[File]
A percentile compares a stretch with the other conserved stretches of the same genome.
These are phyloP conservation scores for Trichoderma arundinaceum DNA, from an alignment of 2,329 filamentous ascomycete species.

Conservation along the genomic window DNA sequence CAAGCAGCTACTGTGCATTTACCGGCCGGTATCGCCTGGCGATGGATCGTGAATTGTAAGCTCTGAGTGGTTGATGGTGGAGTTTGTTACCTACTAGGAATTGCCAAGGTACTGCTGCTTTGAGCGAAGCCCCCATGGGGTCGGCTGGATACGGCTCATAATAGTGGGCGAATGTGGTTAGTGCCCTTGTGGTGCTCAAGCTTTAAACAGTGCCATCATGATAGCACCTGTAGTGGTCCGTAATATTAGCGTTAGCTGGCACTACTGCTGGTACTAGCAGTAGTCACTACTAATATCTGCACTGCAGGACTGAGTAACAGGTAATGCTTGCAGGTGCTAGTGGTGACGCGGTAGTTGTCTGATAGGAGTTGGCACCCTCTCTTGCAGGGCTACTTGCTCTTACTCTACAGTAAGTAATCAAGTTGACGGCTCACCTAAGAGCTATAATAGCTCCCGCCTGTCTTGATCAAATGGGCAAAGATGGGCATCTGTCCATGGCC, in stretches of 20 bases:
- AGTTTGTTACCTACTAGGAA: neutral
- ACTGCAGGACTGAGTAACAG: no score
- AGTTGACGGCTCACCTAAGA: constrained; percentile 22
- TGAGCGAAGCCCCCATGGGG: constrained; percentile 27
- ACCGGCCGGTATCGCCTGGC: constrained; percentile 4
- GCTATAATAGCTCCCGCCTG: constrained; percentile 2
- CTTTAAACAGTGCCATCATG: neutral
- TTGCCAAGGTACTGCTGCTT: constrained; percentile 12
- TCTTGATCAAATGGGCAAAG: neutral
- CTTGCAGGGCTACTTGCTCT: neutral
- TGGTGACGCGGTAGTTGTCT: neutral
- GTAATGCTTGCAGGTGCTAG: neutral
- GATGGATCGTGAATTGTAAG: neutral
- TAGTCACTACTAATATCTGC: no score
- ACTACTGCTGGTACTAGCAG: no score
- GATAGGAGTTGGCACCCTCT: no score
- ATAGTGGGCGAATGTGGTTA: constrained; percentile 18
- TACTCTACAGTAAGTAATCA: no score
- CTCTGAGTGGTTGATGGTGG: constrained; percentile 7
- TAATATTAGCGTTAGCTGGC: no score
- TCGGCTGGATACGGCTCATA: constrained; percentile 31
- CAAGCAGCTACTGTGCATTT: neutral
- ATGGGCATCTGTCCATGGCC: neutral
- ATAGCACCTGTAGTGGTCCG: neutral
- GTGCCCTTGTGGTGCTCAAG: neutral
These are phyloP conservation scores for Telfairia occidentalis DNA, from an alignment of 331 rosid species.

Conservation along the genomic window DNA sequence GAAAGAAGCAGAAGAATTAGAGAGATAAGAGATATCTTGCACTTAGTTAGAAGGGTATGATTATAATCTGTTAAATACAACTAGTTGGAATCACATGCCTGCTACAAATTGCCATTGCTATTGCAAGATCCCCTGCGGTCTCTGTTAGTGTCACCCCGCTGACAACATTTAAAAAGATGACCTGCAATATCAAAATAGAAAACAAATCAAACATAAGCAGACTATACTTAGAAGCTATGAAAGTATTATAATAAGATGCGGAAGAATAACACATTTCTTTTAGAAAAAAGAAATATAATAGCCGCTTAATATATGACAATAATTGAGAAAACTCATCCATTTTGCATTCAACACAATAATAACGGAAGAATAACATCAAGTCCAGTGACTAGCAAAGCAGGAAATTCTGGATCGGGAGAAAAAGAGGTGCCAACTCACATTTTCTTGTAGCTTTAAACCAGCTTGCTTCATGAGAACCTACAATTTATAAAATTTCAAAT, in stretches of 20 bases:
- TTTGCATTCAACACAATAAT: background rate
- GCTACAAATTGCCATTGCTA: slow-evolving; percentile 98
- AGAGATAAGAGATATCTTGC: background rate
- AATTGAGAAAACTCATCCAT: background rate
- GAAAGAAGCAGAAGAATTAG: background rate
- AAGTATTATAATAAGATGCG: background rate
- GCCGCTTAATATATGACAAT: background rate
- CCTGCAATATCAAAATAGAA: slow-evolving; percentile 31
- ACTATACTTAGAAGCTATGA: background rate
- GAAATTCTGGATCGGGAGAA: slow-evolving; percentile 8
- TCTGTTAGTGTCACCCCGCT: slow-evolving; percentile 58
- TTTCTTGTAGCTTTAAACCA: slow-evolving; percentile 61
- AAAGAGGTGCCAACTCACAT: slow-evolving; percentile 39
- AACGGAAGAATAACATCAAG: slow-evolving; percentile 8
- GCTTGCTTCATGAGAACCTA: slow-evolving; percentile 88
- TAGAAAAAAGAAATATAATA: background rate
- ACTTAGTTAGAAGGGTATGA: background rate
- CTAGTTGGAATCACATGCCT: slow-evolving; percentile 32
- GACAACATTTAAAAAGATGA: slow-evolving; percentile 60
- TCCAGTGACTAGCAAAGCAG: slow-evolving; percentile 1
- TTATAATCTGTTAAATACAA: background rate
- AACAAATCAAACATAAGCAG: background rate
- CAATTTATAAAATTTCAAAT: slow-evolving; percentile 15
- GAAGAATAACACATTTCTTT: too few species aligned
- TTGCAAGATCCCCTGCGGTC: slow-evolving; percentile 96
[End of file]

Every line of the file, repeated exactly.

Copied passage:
A percentile compares a stretch with the other conserved stretches of the same genome.
These are phyloP conservation scores for Trichoderma arundinaceum DNA, from an alignment of 2,329 filamentous ascomycete species.

Conservation along the genomic window DNA sequence CAAGCAGCTACTGTGCATTTACCGGCCGGTATCGCCTGGCGATGGATCGTGAATTGTAAGCTCTGAGTGGTTGATGGTGGAGTTTGTTACCTACTAGGAATTGCCAAGGTACTGCTGCTTTGAGCGAAGCCCCCATGGGGTCGGCTGGATACGGCTCATAATAGTGGGCGAATGTGGTTAGTGCCCTTGTGGTGCTCAAGCTTTAAACAGTGCCATCATGATAGCACCTGTAGTGGTCCGTAATATTAGCGTTAGCTGGCACTACTGCTGGTACTAGCAGTAGTCACTACTAATATCTGCACTGCAGGACTGAGTAACAGGTAATGCTTGCAGGTGCTAGTGGTGACGCGGTAGTTGTCTGATAGGAGTTGGCACCCTCTCTTGCAGGGCTACTTGCTCTTACTCTACAGTAAGTAATCAAGTTGACGGCTCACCTAAGAGCTATAATAGCTCCCGCCTGTCTTGATCAAATGGGCAAAGATGGGCATCTGTCCATGGCC, in stretches of 20 bases:
- AGTTTGTTACCTACTAGGAA: neutral
- ACTGCAGGACTGAGTAACAG: no score
- AGTTGACGGCTCACCTAAGA: constrained; percentile 22
- TGAGCGAAGCCCCCATGGGG: constrained; percentile 27
- ACCGGCCGGTATCGCCTGGC: constrained; percentile 4
- GCTATAATAGCTCCCGCCTG: constrained; percentile 2
- CTTTAAACAGTGCCATCATG: neutral
- TTGCCAAGGTACTGCTGCTT: constrained; percentile 12
- TCTTGATCAAATGGGCAAAG: neutral
- CTTGCAGGGCTACTTGCTCT: neutral
- TGGTGACGCGGTAGTTGTCT: neutral
- GTAATGCTTGCAGGTGCTAG: neutral
- GATGGATCGTGAATTGTAAG: neutral
- TAGTCACTACTAATATCTGC: no score
- ACTACTGCTGGTACTAGCAG: no score
- GATAGGAGTTGGCACCCTCT: no score
- ATAGTGGGCGAATGTGGTTA: constrained; percentile 18
- TACTCTACAGTAAGTAATCA: no score
- CTCTGAGTGGTTGATGGTGG: constrained; percentile 7
- TAATATTAGCGTTAGCTGGC: no score
- TCGGCTGGATACGGCTCATA: constrained; percentile 31
- CAAGCAGCTACTGTGCATTT: neutral
- ATGGGCATCTGTCCATGGCC: neutral
- ATAGCACCTGTAGTGGTCCG: neutral
- GTGCCCTTGTGGTGCTCAAG: neutral
These are phyloP conservation scores for Telfairia occidentalis DNA, from an alignment of 331 rosid species.

Conservation along the genomic window DNA sequence GAAAGAAGCAGAAGAATTAGAGAGATAAGAGATATCTTGCACTTAGTTAGAAGGGTATGATTATAATCTGTTAAATACAACTAGTTGGAATCACATGCCTGCTACAAATTGCCATTGCTATTGCAAGATCCCCTGCGGTCTCTGTTAGTGTCACCCCGCTGACAACATTTAAAAAGATGACCTGCAATATCAAAATAGAAAACAAATCAAACATAAGCAGACTATACTTAGAAGCTATGAAAGTATTATAATAAGATGCGGAAGAATAACACATTTCTTTTAGAAAAAAGAAATATAATAGCCGCTTAATATATGACAATAATTGAGAAAACTCATCCATTTTGCATTCAACACAATAATAACGGAAGAATAACATCAAGTCCAGTGACTAGCAAAGCAGGAAATTCTGGATCGGGAGAAAAAGAGGTGCCAACTCACATTTTCTTGTAGCTTTAAACCAGCTTGCTTCATGAGAACCTACAATTTATAAAATTTCAAAT, in stretches of 20 bases:
- TTTGCATTCAACACAATAAT: background rate
- GCTACAAATTGCCATTGCTA: slow-evolving; percentile 98
- AGAGATAAGAGATATCTTGC: background rate
- AATTGAGAAAACTCATCCAT: background rate
- GAAAGAAGCAGAAGAATTAG: background rate
- AAGTATTATAATAAGATGCG: background rate
- GCCGCTTAATATATGACAAT: background rate
- CCTGCAATATCAAAATAGAA: slow-evolving; percentile 31
- ACTATACTTAGAAGCTATGA: background rate
- GAAATTCTGGATCGGGAGAA: slow-evolving; percentile 8
- TCTGTTAGTGTCACCCCGCT: slow-evolving; percentile 58
- TTTCTTGTAGCTTTAAACCA: slow-evolving; percentile 61
- AAAGAGGTGCCAACTCACAT: slow-evolving; percentile 39
- AACGGAAGAATAACATCAAG: slow-evolving; percentile 8
- GCTTGCTTCATGAGAACCTA: slow-evolving; percentile 88
- TAGAAAAAAGAAATATAATA: background rate
- ACTTAGTTAGAAGGGTATGA: background rate
- CTAGTTGGAATCACATGCCT: slow-evolving; percentile 32
- GACAACATTTAAAAAGATGA: slow-evolving; percentile 60
- TCCAGTGACTAGCAAAGCAG: slow-evolving; percentile 1
- TTATAATCTGTTAAATACAA: background rate
- AACAAATCAAACATAAGCAG: background rate
- CAATTTATAAAATTTCAAAT: slow-evolving; percentile 15
- GAAGAATAACACATTTCTTT: too few species aligned
- TTGCAAGATCCCCTGCGGTC: slow-evolving; percentile 96